Imperial startup DnaNudge has won the Royal Academy of Engineering MacRobert Award for its rapid, lab-free and reliable COVID-19 PCR test.
The determination and commitment of the entire DnaNudge team to get behind our health service and deliver a truly life-saving solution has been incredible. Professor Chris Toumazou
Based at the Imperial College London Translation and Innovation Hub at Imperial's White City Campus, the startup was created by Imperial biomedical engineer Regius Professor Chris Toumazou and geneticist Dr Maria Karvela. It initially pioneered a service that uses customers’ DNA and lifestyles to help inform their food choices.
DnaNudge’s COVID-19 tests accurately detect SARS-CoV-2 from saliva samples on-site in just over an hour, eliminating the need for a laboratory. In 2020 they were rolled out nationally in urgent care and elective surgery settings after the UK Government placed a £161 million order for 5.8 million test kits to be used in NHS hospitals.
Professor Toumazou FREng FRS, Co-Founder & CEO of DnaNudge, from Imperial’s Department of Electrical and Electronic Engineering, said: ”We’re absolutely delighted to be named the winner of the 2021 MacRobert Award, joining the ranks of some of the UK’s most innovative and world-changing engineers.
"The past year has been challenging for all, but the determination and commitment of the entire DnaNudge team to get behind our health service and deliver a truly life-saving solution has been incredible. We look forward to expanding the capabilities of our transformative genetic testing platform to address other major global health challenges, including in the area of oncology and STDs. This is just the beginning of our technology’s capabilities.”
Professor Alice Gast, President of Imperial College London, said: "Chris Toumazou is one of the world’s brightest and most innovative engineers. Chris and his colleagues’ work at DnaNudge during the pandemic has shown what can be achieved when agile, forward-thinking businesses turn their attention to global challenges.
"Their technology has played a critical role on the frontlines of the national effort against COVID-19, with the potential to improve health and wellbeing on a much wider scale. This is a fitting recognition of their vision, foresight, and determination.”
Experts from Imperial’s Faculty of Medicine and Imperial College Healthcare NHS Trust worked with the DnaNudge team to help take the technology into a clinical environment. Professor Graham Cooke, NIHR Research Professor at Imperial's Department of Infectious Disease, who led the clinical development said: “This is one of the most exciting technologies I’ve seen in this area, particularly because it avoids the need for any sample handling.”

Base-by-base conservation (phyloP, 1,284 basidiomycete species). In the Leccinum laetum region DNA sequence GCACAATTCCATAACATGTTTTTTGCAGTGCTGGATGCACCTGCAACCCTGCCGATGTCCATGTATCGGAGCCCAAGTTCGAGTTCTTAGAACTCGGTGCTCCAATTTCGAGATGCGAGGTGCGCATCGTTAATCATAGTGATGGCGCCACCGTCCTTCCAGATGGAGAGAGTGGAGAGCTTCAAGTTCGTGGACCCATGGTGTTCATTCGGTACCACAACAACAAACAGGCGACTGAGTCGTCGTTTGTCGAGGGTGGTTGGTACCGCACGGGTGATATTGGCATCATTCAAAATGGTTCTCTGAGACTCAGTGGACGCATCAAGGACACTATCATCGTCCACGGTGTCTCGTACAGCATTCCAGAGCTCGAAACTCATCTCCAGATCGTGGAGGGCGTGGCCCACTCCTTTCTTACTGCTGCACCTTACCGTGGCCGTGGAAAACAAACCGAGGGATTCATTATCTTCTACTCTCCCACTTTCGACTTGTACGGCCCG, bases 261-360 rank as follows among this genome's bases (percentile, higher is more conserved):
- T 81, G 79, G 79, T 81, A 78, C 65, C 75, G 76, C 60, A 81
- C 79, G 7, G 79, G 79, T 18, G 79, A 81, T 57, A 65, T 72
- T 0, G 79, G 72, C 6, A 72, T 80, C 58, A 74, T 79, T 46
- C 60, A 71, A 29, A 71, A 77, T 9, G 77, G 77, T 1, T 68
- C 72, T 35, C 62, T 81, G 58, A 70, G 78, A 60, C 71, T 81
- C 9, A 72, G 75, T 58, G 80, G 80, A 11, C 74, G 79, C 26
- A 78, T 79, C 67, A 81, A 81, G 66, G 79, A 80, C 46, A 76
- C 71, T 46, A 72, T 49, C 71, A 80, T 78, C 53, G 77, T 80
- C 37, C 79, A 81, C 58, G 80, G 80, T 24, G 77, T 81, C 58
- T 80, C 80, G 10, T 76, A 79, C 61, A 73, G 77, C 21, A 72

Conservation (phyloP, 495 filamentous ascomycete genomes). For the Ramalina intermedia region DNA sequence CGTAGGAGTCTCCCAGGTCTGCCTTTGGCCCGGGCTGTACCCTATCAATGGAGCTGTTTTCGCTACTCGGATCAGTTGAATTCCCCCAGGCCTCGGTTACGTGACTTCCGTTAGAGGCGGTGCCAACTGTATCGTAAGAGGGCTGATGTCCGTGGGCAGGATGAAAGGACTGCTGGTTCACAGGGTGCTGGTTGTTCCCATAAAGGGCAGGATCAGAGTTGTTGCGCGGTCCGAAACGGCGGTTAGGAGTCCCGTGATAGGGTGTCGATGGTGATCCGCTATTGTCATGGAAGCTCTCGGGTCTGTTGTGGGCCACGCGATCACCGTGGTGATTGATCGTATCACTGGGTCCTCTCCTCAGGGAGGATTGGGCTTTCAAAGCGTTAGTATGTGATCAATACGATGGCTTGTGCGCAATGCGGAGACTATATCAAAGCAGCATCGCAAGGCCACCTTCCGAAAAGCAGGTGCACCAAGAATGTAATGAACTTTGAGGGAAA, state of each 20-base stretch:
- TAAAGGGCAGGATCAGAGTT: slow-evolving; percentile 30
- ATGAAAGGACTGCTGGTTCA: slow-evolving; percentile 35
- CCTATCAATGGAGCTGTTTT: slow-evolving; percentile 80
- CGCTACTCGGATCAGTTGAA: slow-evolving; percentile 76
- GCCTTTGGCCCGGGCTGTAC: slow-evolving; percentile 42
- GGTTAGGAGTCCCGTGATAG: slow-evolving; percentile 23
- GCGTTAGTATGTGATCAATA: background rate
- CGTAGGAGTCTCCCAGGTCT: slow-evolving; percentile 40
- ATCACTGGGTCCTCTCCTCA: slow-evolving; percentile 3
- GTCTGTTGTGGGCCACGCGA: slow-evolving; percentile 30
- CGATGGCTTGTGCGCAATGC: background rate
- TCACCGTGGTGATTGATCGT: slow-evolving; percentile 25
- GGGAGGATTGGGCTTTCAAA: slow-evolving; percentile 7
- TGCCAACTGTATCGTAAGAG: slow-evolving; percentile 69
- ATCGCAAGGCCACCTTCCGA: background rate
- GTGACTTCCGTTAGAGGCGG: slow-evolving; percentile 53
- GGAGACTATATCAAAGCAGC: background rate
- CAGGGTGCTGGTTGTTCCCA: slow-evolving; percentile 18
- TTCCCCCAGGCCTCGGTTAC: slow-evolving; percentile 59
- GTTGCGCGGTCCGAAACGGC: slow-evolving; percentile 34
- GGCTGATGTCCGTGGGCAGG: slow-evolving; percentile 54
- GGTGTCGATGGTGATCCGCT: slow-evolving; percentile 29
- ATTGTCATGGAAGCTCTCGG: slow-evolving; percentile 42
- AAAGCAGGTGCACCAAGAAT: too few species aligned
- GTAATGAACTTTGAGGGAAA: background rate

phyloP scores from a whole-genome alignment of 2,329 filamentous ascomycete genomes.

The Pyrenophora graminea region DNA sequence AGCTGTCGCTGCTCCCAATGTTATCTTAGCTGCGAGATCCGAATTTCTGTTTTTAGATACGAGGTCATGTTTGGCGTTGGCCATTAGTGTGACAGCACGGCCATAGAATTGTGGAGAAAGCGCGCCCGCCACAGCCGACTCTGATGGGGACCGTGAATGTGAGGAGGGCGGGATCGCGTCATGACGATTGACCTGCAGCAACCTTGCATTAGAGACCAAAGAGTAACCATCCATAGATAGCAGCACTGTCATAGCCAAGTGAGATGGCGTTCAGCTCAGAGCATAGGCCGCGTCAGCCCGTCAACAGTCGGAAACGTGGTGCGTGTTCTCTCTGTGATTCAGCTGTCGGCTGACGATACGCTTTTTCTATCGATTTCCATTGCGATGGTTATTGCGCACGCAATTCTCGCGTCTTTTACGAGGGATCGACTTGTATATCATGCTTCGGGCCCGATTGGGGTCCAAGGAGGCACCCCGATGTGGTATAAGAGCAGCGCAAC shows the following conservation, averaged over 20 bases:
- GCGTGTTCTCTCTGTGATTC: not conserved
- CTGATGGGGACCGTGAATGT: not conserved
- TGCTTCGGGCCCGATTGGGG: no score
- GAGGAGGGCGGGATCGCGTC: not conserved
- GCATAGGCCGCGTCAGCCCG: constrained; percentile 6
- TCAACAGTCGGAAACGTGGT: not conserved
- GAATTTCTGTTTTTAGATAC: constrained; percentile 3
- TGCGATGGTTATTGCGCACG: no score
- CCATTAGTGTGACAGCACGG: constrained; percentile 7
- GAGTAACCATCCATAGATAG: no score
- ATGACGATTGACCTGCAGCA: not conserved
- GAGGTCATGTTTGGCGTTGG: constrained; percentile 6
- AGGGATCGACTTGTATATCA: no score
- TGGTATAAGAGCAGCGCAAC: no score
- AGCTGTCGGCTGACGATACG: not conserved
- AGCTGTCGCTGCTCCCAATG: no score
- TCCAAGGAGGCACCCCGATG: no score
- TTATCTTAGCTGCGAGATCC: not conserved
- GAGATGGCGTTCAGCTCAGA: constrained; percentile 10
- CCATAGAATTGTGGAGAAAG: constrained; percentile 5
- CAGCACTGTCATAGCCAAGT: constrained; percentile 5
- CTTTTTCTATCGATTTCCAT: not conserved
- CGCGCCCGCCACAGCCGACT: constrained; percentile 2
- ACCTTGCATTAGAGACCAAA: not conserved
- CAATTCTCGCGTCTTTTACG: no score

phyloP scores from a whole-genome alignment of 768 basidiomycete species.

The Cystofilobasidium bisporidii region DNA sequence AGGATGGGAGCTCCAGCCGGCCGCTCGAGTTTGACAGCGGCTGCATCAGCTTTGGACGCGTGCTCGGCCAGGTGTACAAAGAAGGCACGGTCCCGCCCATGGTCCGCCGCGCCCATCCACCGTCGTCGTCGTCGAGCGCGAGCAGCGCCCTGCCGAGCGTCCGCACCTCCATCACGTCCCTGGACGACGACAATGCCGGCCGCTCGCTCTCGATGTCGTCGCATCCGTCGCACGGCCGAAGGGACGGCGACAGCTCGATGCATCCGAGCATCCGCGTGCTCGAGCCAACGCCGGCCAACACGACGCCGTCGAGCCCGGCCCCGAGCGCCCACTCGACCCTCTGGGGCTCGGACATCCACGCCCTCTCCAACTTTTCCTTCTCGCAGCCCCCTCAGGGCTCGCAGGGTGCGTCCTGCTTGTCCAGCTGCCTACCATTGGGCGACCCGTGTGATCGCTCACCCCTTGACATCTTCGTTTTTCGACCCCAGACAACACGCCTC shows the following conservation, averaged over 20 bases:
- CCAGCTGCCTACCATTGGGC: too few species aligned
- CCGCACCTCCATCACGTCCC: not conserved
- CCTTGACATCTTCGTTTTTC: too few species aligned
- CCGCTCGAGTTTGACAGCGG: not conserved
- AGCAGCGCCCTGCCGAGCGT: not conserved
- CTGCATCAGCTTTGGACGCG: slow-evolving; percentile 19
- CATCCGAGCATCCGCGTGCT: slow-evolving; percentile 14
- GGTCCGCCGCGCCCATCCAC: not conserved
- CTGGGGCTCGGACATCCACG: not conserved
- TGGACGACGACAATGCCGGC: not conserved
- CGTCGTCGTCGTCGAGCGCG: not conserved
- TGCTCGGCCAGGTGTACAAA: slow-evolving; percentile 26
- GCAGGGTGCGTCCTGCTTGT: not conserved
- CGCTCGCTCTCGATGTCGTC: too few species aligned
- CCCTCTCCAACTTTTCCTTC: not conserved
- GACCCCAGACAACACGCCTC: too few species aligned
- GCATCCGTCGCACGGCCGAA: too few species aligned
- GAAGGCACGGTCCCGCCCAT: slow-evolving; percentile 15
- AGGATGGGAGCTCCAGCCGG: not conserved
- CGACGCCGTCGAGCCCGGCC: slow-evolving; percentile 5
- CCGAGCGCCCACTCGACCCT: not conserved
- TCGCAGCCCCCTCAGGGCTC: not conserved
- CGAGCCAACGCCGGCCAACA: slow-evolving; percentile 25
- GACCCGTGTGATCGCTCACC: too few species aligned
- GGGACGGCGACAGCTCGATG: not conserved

Engineering at the forefront
Professor Sir Richard Friend FREng FRS, Chair of the Royal Academy of Engineering MacRobert Award judging panel, said: "DnaNudge is an excellent example of how the UK engineering community adapted to be at the forefront of the global efforts to tackle the COVID-19 pandemic. Its role in supporting the government with its testing capabilities will have gone a long way to helping to understand and contain the virus.
"Looking towards the future, this technology knows no limits, helping consumers to take control of their health and lifestyle and make informed dietary decisions, with positive long-term implications.
“The MacRobert Award has recognised many fundamental engineering advances, such as the CT scanner, which have truly changed the medical world. I am delighted that DnaNudge joins this group, and I look forward to seeing DnaNudge’s technology evolve in years to come, since widespread take-up of this technology will help to build a healthier nation, empowering people to take a proactive role in managing their lifestyle and future health.”
Supporting health and the arts
Since the UK Government’s order, the test is now also used in care homes nationwide and in supporting the return of the arts sector.
The latest arts institution to benefit from the test is the Royal Opera House – home of The Royal Ballet, where DnaNudge delivers regular testing on-site to performers and staff. The Royal Opera House joins the London Symphony Orchestra, Glyndebourne Festival and other leading arts and cultural organisations in using the tests to support the safe re-opening of the UK’s cultural sector.
An Imperial startup
DnaNudge began as an Imperial startup that created the first service in the world to use consumers’ own DNA, plus lifestyle factors, to ‘nudge’ people towards healthier and more personalised choices while shopping. The DnaNudge Nutrition service analyses and maps users’ genetic profiles against key health traits like obesity, diabetes, high blood pressure and cholesterol – using customers’ own DNA to guide them toward healthier eating.
DnaNudge’s Lab-in-Cartridge innovation allows consumers to provide cheek swabs in-store or posted from home. In just over an hour, DnaNudge’s NudgeBox portable analyser maps the user’s genetic profile to key nutrition-related health traits. Using the wrist-worn DnaBand – which also measures sitting time – or using the DnaNudge mobile app, people then scan food products in UK supermarkets to find foods that are a good match for their individual biology.
The MacRobert Award judges commented on the simplicity and usability of the DnaNudge technology and its potential to make a significant difference to the health and wellbeing of the nation moving forward.
Top and bottom image credits: The Royal Academy of Engineering
Middle image credit: Thomas Angus
Article text (excluding photos or graphics) © Imperial College London.
Photos and graphics subject to third party copyright used with permission or © Imperial College London.
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